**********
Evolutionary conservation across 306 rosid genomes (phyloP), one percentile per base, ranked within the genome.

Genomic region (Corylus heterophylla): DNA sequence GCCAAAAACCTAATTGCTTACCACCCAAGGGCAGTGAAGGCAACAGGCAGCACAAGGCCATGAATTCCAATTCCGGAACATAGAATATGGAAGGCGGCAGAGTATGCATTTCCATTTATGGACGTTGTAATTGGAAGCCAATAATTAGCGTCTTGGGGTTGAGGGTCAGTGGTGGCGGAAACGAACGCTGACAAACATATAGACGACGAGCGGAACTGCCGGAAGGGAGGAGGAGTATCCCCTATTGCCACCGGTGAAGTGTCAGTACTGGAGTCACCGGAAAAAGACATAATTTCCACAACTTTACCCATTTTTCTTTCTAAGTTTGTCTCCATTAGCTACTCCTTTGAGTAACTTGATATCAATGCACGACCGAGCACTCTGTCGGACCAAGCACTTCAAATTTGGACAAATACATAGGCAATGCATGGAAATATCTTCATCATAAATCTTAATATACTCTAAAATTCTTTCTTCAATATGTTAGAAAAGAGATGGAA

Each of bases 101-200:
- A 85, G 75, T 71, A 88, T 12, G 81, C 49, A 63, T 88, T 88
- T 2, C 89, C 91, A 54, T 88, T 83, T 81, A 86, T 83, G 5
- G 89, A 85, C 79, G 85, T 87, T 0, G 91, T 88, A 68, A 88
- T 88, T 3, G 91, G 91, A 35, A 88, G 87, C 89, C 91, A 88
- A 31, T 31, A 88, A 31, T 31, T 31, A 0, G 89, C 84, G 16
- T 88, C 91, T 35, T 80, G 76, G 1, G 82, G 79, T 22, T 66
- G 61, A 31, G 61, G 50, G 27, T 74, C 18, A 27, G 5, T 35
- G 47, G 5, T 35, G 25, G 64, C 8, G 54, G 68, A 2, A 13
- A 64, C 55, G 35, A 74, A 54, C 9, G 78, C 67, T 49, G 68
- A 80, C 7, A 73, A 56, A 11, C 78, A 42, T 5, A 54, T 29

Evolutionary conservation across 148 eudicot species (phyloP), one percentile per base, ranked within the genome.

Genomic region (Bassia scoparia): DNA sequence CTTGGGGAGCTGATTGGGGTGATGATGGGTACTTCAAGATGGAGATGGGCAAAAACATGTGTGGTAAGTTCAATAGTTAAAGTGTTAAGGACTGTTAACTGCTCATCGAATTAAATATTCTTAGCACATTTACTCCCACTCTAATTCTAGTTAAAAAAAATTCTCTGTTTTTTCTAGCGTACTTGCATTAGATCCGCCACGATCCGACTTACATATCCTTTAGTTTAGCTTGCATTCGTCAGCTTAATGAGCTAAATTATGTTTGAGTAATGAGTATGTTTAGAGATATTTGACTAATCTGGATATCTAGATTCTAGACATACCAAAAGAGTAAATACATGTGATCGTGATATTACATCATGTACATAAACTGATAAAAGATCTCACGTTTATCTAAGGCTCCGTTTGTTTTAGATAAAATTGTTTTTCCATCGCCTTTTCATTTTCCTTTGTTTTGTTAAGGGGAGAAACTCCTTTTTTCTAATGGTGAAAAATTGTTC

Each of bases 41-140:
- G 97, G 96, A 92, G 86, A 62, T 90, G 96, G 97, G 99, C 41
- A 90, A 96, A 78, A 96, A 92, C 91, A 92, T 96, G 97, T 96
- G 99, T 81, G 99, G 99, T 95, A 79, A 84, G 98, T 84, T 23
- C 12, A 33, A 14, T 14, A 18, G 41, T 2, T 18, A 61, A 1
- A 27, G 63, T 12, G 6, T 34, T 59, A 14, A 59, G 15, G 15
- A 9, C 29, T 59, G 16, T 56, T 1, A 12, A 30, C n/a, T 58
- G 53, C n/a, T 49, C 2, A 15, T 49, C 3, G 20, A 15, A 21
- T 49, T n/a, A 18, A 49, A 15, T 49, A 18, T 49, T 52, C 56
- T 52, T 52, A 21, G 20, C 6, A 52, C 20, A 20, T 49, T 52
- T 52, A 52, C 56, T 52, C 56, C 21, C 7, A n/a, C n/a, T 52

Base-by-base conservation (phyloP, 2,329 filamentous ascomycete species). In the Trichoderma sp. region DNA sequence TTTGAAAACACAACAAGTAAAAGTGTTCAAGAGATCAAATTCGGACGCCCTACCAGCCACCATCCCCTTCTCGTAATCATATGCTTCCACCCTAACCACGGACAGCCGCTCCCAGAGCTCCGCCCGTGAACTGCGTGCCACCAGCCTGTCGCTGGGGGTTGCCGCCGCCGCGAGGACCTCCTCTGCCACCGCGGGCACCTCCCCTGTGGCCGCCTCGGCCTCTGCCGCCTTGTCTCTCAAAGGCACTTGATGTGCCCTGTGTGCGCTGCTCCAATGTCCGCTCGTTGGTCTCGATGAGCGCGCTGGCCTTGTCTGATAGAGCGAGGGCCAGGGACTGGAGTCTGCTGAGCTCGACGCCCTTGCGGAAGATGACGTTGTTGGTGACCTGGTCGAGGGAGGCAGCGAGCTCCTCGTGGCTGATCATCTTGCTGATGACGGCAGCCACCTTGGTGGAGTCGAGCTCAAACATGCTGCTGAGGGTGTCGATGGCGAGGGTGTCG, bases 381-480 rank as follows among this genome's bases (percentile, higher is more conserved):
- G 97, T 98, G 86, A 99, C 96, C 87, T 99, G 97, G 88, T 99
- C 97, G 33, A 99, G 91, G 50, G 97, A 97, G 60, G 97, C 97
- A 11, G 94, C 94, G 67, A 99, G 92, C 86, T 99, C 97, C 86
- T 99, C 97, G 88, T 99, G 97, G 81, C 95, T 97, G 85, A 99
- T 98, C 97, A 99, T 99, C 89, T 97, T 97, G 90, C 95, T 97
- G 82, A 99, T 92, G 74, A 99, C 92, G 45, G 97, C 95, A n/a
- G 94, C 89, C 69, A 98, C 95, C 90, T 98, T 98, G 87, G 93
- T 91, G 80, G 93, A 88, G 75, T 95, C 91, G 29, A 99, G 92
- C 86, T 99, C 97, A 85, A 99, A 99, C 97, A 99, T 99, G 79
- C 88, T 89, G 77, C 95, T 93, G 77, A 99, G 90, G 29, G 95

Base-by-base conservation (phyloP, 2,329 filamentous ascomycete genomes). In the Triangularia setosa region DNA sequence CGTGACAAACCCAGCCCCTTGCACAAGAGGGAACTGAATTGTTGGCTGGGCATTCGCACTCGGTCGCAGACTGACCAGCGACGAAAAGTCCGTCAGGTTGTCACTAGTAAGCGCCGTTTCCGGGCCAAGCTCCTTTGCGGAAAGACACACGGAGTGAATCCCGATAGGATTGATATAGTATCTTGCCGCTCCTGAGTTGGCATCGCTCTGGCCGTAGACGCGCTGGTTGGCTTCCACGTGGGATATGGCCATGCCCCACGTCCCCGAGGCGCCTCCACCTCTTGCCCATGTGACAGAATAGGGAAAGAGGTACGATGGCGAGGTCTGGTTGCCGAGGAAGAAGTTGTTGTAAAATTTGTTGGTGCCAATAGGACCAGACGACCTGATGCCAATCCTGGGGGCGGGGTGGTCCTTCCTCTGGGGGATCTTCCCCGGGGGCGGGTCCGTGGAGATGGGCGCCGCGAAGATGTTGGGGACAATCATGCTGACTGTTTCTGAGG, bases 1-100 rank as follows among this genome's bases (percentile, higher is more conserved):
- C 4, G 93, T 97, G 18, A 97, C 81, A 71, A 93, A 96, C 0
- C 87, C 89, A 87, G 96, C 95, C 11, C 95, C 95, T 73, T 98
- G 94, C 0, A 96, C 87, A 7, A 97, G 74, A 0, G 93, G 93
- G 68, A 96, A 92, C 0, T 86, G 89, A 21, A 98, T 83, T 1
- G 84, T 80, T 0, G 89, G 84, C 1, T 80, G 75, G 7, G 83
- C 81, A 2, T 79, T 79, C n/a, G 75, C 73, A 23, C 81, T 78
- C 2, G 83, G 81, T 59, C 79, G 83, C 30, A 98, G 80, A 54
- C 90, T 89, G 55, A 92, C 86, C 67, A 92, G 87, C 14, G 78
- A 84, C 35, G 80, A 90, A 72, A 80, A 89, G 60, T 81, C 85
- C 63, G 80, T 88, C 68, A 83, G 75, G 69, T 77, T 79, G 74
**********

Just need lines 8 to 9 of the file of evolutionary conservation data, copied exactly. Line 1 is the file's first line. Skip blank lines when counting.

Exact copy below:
- A 31, T 31, A 88, A 31, T 31, T 31, A 0, G 89, C 84, G 16
- T 88, C 91, T 35, T 80, G 76, G 1, G 82, G 79, T 22, T 66